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The Spring of the Waters

Advice to Would-Be Ice Pilots

By Tamia Nelson Cracking Up

May 7, 2013

Some say the world will end in fire,
    Some say in ice
From what I've tasted of desire
I hold with those who favor fire.
    But if it had to perish twice,
I think I know enough of hate
    To know that for destruction ice
Is also great,
    And would suffice.

    Robert Frost, "Fire and Ice"

For more than 20 years, Farwell and I lived alongside the reservoir we called the 'Flow. Our home had few modern conveniences. We got our drinking water from a nearby spring, and drew water for washing from the 'Flow itself, casting tethered five-gallon pickle buckets from shore and hauling them back. Sometimes we'd find more than water in the bucket: a belligerent crayfish perhaps, or a frantic minnow, or even a swarm of the tiny creatures called water fleas. We called this daily exercise "water fishing," and it certainly gave us a good upper-body workout.

Once the 'Flow froze over, however, we had to change our approach. Freeze-up usually came in mid-December, though there were years when the 'Flow iced over before Thanksgiving and other years when we were still water fishing from shore on Christmas day. But sooner or later during the sun's extended sojourn on the southern horizon, we'd find ourselves chipping a hole in the ice some 10 yards offshore. And for the next few months this hole would be our water source—for washing ourselves, our dishes, and our clothes. We were ice fishing now.

I suppose this sounds like a great inconvenience, but it wasn't. It was quite pleasant work, in fact. I preferred it to summertime water fishing, when the 'Flow's waters often bore a rainbow sheen of oil from jet-ski exhaust and a seemingly endless parade of racing runabouts churned up clouds of sediment that took hours to settle out again. And I enjoyed standing on the ice in early morning or late evening, amidst the long shadows of the white pines, while I lifted bucket after bucket of water from the frigid depths. From time to time a large fish would drift into view and then swim out again, and on rare occasions I'd see the tracks of the mink who used our waterhole as a convenient portal into the hidden world beneath the ice.

But nothing lasts forever. And sometime in late March or early April, winter's arctic northers gave way before the soft imperative of an impetuous south wind that carried with it the first hints of the spring to come. Soon, we knew, the icy thoroughfare on which we'd been walking for the last three months would break up and drift away, carried off by the secret river imprisoned deep within the waters of the 'Flow, a river long lost to sight, perhaps, but flowing still. In short,we knew that…

Ice-Out Was Upon Us

It was always a poignant time of year. We welcomed the return of open water, and rejoiced in the freedom which it gave us to travel upriver and down at will. But we were always a little sad to see our waterhole take its leave. We'd sweated buckets to hack it out of the ice just as winter was beginning, and we'd worked through the coldest months to keep it open as temperatures dropped as low as -40 degrees (Fahrenheit or Celsius, take your pick). But we'd also hauled hundreds of buckets of water through its inky portal. The waterhole had kept us company for three months, and it had served us well. We hated to see it go.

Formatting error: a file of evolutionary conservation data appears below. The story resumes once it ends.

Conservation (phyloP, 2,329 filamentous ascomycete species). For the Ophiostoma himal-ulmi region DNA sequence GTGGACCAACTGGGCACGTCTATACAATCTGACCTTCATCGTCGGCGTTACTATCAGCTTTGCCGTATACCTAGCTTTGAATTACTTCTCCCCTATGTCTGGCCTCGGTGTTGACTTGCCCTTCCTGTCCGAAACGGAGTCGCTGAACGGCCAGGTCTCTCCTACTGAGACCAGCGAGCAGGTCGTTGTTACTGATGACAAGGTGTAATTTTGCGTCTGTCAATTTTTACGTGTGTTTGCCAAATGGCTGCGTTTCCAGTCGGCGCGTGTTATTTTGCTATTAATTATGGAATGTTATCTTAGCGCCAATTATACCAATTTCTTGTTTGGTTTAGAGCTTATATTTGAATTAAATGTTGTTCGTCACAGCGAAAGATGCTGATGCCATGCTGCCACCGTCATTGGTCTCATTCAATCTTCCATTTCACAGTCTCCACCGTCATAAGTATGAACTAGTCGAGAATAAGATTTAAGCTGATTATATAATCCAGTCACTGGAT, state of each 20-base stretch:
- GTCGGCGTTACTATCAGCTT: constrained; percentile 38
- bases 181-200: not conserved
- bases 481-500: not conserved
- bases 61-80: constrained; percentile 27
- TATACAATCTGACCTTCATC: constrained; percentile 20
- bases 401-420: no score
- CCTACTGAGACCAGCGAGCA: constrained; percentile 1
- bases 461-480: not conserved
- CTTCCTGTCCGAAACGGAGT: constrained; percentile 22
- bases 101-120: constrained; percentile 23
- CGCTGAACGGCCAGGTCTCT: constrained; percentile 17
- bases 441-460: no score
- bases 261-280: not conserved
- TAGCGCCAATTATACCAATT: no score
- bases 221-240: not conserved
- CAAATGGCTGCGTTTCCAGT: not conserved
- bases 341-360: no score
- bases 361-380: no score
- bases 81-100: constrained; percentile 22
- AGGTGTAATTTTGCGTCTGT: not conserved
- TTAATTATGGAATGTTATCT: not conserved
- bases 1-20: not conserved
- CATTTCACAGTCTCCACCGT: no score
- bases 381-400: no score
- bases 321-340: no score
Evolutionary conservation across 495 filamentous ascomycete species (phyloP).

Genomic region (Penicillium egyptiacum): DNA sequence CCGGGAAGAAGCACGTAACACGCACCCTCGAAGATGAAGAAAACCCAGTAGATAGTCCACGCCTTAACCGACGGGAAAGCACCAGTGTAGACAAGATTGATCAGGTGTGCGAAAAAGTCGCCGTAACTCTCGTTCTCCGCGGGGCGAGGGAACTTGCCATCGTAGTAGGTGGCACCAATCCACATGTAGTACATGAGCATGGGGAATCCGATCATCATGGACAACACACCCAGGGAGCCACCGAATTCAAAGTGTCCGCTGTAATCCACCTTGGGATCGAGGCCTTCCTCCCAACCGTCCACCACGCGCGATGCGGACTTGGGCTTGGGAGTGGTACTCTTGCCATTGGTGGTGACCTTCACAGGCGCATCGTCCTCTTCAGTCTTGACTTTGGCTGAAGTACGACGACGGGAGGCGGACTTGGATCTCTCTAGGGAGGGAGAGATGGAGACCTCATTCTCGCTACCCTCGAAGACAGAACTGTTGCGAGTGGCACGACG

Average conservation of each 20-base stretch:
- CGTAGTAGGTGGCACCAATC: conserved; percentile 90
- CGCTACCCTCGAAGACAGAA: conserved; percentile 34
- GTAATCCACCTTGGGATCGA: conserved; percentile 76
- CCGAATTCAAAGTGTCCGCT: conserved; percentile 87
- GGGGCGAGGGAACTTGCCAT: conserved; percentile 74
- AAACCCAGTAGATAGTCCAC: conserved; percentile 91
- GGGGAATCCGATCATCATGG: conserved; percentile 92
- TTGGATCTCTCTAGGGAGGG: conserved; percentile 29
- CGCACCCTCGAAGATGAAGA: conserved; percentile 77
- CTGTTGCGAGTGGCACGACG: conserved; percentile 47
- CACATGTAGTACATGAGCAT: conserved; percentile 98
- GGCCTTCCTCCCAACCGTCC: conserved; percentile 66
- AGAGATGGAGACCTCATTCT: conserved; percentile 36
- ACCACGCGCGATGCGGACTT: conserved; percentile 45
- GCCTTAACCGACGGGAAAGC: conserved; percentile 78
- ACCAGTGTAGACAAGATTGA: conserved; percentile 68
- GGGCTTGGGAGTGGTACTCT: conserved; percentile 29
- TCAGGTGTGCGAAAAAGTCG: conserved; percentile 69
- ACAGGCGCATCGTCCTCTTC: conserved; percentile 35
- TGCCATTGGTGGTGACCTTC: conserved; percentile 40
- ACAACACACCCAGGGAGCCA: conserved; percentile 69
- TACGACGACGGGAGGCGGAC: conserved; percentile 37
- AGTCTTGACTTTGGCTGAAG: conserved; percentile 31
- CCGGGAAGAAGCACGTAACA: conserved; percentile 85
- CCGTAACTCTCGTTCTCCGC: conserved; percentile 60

The matter was out of our hands, however. And the first sign that the end was near came when a fissure opened across the width of the 'Flow. In the photo below you can see our waterhole, just beyond the broken trunk of a windfall birch:

Hints of Change

That birch, which was rotten through and had been shedding limbs for years, had nonetheless served as a nursery for a family of flickers, and at least one family member returned to visit the tree every summer thereafter. So we were sorry to see the birch go, too. But as I've already said, nothing lasts forever. And the 'Flow wouldn't let us forget this. Soon the first cross-channel fissure grew wider, and daughter fissures appeared alongside it. Our little cottage overlooked a shallow bay, and the secret river running through the 'Flow swirled back into it, creating a languid eddy and helping to hold the shore ice in place. But further out, in what had been the secret river's main channel, the current flowed implacably downriver, without hesitation or deviation. The result? Long before the ice that sheathed our shore had cleared, there was open water on the 'Flow.

This was often too much of a temptation to resist, and in later years we'd push our big canoe out over the rotting ice along the shore in order to explore the open water beyond. (While traversing the ice, we each kept one foot in the canoe, kicking it along like you'd kick a scooter. And if you conclude that we weren't being very sensible, you'd be right.) Within a week, though, even the shore ice would start to break up into individual rafts, which we promptly christened 'Flowbergs. Here you can see the process just getting under way:


And no, these aren't saw cuts. They're natural cracks. Even now, however, the eddy held the nearshore 'Flowbergs back. Sporadic "spot-welds" anchored them to the shallows, too, though bergy bits continually broke off as the current and wind-driven waves gnawed away at the edges of the ice.

Breaking Up

Then the day came when the 'Flowberg bearing our waterhole floated away, never to be seen again. Its place was soon taken by another from further "upriver," however, the first in a long procession of visiting 'Flowbergs, all of them just passing through. (Occasionally, a contrary wind would halt the procession briefly, or even reverse it, and a somewhat diminished but still recognizable 'Flowberg would return for a second visit. These visits never lasted very long, though.) Here's a view of the procession:

Sloshing from End to End